Montgomery Gem & Mineral Show 2015

Montgomery Gem & Mineral Show 2015

So the picture above is just some of the jewelry on display at this year’s show. The bracelet in the center, done by me, is done in Chenille stitch, but instead of seed beads, I used ALL magatamas – two colors. Chenille stitch is my go-to stitch whenever I need a beaded rope for a pendant, and is also my most popular selling bracelet. It can be done in a variety of beads and endless color combinations. However, doing one entirely in magatamas? That took time, patience, and a lot, and I do mean a LOT of profanity! Forget sarcasm, profanity was in order for this one! I still haven’t figured out why I named it “Tranquility” other than it just reminded me of the tranquil feel of the waves of the ocean (after I got it done). No, seriously, this is probably one of the prettiest Chenille stitch bracelets I have ever done, and I have done quite a few.



So here is an easy picture tutorial from Jean Campbell for tubular Chenille stitch that was published in Beadwork Magazine and also on Beading Daily. I hope you find it as easy to follow as I did!

Using approximately 3′ of Fireline or Wildfire, string 6A beads (shown in green in rounds 1 & 2)

Round 1:

Form a ladder stitch with your 6 strung beads and then ladder stitch your 1st and last beads together to form a ring.

Form a ladder stitch with your 6 strung beads and then ladder stitch your 1st and last beads together to form a ring.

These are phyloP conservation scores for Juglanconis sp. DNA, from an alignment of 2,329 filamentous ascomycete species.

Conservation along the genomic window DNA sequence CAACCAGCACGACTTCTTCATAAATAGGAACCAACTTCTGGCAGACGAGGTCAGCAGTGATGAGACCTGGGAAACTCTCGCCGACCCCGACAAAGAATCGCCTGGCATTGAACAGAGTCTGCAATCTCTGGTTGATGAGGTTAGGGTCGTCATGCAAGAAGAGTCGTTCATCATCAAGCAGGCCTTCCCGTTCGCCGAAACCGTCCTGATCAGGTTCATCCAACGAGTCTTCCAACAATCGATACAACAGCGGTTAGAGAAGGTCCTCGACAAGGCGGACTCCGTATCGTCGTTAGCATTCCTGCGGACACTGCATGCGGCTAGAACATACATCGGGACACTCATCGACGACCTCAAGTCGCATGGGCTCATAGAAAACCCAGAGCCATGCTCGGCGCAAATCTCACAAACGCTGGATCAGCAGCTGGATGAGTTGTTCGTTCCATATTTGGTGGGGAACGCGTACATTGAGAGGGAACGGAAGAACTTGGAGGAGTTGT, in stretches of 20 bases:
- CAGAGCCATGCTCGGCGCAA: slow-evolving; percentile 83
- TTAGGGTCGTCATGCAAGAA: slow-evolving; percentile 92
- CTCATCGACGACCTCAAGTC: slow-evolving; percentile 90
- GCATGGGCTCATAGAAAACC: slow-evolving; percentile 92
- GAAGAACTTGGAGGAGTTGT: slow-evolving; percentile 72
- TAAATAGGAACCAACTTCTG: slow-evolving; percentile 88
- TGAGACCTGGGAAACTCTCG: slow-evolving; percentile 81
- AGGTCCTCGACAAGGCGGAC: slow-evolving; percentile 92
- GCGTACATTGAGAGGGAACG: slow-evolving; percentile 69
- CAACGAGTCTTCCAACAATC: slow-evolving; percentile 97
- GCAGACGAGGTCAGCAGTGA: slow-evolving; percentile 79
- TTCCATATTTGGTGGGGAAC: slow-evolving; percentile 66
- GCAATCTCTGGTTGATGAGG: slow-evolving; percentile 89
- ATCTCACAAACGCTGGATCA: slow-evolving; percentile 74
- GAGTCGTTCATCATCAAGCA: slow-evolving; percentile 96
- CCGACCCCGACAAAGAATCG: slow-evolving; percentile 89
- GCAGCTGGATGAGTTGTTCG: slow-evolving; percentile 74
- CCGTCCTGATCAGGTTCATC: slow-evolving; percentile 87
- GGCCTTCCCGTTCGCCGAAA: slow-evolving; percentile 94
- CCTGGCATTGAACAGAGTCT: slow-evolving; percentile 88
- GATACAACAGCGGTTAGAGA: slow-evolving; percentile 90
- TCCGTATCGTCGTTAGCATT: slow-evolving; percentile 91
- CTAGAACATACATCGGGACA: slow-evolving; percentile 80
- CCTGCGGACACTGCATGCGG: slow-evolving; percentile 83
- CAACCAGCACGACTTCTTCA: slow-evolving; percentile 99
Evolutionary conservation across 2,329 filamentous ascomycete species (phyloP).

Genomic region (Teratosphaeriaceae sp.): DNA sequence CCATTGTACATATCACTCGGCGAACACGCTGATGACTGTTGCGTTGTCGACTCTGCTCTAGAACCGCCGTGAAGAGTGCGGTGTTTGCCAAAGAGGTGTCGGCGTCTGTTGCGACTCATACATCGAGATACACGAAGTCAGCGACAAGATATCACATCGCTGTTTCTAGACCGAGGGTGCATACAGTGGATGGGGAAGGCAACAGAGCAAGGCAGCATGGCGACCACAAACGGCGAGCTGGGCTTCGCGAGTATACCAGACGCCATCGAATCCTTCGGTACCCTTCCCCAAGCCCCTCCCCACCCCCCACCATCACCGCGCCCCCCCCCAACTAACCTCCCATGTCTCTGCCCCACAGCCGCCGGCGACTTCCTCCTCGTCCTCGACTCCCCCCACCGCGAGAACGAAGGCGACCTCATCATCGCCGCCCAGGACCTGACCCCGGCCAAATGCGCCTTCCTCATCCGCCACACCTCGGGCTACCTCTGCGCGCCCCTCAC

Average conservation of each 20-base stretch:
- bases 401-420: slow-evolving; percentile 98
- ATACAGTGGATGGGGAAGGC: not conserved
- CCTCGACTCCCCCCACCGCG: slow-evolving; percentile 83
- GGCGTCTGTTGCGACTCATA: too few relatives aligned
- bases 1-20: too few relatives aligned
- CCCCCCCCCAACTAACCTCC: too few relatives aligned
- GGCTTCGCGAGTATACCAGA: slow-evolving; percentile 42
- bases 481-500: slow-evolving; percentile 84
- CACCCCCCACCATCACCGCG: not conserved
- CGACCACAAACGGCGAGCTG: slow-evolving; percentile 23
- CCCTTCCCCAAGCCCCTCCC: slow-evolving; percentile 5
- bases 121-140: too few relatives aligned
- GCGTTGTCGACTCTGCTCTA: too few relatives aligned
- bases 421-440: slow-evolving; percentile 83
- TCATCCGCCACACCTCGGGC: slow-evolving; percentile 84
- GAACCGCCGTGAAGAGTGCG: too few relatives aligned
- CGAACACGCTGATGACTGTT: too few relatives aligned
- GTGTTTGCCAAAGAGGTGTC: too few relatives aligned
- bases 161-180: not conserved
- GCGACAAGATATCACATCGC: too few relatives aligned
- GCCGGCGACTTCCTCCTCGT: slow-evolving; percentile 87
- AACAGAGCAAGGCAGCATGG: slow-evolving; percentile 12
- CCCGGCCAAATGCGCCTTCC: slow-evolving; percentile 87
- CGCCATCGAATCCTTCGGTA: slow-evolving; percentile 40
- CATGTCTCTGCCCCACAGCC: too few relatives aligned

Round 2:

String 1B and pass down the next A of the prev. round, then up through the following A; repeat twice. Step up through the 1st B added this round.

String 1B and pass down the next A of the prev. round, then up through the following A; repeat twice. Step up through the 1st B added this round.

Round 3:

String 2A, pass through the next B of the prev. round; repeat twice. Step up through the 1st A added this round.

String 2A, pass through the next B of the prev. round; repeat twice. Step up through the 1st A added this round.

Round 4:

String 1B, pass down through the next A of the prev. round, and up through the following A; repeat twice. Step up through the 1st B added this round.

String 1B, pass down through the next A of the prev. round, and up through the following A; repeat twice. Step up through the 1st B added this round.

Round 5 – repeat rounds 3 and 4 until desired length.

Final round – Always end with a round 3 repeat. Then without adding any beads, ladderstitch your threadpath so that your first and last rounds match.

So I know what I want for Christmas, and I DARE one of you to get it for me! My lovely advertiser, Amazon, has the coolest thing for a snarky person such as myself! I present to you the Sarcastic Ball! It basically says everything I already do, or when I need to think of something, I can just toss it! Please, please, please somebody get me this!

Sarcastic Ball

Sarcastic Ball